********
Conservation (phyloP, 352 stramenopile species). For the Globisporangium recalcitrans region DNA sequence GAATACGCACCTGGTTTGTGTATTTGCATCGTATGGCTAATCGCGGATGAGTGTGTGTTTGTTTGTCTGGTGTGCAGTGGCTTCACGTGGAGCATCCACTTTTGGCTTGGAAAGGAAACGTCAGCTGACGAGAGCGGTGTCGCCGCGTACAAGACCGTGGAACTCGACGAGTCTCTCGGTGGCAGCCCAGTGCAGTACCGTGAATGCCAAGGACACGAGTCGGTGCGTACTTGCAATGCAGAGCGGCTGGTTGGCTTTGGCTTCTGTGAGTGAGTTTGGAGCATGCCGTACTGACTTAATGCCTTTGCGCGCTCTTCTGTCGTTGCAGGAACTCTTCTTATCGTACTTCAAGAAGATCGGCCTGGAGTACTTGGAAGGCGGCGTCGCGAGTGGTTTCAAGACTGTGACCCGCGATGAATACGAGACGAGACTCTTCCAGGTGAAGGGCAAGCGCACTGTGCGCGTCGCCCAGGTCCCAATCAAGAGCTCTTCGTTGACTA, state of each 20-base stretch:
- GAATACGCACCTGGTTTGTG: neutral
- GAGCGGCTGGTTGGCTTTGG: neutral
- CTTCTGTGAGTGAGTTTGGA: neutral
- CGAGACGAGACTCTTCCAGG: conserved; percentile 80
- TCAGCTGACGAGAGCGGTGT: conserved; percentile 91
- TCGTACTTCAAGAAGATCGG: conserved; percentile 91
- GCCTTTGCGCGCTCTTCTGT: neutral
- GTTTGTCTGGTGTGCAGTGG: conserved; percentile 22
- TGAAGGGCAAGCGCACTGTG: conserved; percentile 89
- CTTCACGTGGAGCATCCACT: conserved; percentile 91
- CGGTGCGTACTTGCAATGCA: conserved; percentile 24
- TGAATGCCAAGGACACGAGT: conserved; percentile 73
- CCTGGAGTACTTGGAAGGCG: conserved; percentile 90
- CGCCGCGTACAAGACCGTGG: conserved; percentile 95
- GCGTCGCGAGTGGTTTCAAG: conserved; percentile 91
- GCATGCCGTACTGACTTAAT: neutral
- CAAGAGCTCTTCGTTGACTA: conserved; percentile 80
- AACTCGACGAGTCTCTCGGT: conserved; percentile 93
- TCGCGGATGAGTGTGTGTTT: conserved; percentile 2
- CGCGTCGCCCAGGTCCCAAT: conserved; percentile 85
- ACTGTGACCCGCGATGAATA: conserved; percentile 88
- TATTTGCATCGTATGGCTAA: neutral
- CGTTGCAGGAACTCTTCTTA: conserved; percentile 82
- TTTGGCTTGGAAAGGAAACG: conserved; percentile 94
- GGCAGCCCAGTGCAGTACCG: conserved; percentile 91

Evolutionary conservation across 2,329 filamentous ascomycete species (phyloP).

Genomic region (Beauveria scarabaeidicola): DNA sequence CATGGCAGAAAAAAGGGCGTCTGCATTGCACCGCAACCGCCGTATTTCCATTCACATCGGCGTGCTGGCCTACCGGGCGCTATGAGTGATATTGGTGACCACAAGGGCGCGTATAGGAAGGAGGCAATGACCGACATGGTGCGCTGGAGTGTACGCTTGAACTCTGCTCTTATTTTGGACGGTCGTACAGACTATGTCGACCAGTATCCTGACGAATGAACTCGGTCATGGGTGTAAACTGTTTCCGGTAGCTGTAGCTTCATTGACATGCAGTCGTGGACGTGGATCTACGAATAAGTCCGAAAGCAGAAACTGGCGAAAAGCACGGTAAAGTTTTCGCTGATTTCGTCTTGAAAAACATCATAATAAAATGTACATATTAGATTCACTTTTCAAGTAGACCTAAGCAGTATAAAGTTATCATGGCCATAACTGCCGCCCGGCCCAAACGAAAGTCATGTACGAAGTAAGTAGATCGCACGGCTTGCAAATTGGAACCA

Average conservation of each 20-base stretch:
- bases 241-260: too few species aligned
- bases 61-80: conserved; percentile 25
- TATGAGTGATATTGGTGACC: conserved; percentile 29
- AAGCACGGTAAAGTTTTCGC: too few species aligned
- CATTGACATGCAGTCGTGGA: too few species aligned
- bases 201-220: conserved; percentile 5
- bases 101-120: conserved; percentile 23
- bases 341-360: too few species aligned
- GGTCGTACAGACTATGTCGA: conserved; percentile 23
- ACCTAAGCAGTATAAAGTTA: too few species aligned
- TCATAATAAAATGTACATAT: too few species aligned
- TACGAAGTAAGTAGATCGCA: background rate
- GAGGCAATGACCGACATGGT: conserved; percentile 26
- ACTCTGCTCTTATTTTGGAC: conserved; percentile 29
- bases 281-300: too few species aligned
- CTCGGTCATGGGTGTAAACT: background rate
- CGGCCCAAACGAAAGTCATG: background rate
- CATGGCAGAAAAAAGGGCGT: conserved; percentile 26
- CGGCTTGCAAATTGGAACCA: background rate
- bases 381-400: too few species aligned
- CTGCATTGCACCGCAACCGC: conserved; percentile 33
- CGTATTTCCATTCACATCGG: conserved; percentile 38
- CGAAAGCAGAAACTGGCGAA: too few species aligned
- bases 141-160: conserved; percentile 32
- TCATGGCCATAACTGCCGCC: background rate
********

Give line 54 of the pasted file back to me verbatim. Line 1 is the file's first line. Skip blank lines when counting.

- TCATGGCCATAACTGCCGCC: background rate